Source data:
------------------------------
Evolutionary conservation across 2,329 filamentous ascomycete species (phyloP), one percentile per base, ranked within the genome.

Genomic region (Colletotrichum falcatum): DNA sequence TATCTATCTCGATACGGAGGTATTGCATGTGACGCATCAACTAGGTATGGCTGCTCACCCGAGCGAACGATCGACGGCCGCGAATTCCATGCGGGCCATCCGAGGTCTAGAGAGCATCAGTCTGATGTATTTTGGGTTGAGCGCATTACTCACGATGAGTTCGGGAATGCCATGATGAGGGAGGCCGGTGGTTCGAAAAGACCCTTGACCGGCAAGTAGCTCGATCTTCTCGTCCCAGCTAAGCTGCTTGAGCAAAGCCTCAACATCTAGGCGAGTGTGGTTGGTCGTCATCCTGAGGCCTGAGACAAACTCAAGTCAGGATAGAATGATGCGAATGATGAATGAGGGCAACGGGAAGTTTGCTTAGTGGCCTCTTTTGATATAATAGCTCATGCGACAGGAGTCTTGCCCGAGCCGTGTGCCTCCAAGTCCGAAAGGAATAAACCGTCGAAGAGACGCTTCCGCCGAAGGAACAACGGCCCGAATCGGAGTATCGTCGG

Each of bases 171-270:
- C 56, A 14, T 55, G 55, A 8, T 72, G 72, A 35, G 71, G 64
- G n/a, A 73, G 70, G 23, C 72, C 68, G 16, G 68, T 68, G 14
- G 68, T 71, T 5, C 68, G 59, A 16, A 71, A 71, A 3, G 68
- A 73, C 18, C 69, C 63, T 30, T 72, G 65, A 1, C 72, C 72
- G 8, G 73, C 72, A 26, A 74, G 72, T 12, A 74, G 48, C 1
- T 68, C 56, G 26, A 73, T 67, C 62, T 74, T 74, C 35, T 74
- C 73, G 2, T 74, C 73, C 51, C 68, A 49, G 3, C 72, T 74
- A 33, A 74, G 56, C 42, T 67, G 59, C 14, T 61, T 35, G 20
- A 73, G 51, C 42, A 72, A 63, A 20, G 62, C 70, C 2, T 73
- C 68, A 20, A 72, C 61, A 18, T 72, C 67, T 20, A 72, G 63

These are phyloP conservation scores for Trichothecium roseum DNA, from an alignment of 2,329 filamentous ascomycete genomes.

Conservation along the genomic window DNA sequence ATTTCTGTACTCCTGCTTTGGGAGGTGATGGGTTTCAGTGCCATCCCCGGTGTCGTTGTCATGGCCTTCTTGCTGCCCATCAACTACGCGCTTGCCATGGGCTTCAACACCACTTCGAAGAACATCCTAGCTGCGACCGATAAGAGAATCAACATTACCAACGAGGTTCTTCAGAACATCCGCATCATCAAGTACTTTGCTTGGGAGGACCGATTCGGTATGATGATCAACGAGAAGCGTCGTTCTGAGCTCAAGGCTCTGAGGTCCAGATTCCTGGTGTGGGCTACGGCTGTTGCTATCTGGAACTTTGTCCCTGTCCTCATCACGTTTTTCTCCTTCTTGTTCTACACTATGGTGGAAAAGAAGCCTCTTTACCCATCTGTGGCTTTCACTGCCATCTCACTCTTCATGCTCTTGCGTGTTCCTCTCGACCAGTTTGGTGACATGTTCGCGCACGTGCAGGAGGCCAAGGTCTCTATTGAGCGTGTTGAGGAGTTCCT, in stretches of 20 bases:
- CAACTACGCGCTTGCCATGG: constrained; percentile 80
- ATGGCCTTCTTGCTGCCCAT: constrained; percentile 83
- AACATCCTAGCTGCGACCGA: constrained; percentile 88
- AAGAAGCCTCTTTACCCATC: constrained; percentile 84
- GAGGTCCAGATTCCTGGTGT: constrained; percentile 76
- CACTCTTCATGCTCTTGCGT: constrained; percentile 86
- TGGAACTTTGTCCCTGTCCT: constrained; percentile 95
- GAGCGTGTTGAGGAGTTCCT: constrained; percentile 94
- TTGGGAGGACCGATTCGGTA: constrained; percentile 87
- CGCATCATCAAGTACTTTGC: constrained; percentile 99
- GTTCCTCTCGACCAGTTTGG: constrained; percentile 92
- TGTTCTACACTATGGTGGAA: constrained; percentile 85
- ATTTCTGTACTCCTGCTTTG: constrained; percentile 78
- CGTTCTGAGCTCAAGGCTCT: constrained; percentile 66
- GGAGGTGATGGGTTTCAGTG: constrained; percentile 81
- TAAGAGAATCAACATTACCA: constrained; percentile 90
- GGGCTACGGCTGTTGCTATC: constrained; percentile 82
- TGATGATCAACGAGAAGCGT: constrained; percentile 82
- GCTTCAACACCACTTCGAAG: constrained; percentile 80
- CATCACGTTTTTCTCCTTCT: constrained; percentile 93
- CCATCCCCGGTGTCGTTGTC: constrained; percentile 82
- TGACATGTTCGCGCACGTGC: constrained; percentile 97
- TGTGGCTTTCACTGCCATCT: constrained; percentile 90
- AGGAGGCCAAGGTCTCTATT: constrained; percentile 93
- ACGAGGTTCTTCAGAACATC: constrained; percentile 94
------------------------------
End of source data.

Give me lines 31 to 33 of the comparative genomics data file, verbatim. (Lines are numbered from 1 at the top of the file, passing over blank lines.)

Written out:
- TAAGAGAATCAACATTACCA: constrained; percentile 90
- GGGCTACGGCTGTTGCTATC: constrained; percentile 82
- TGATGATCAACGAGAAGCGT: constrained; percentile 82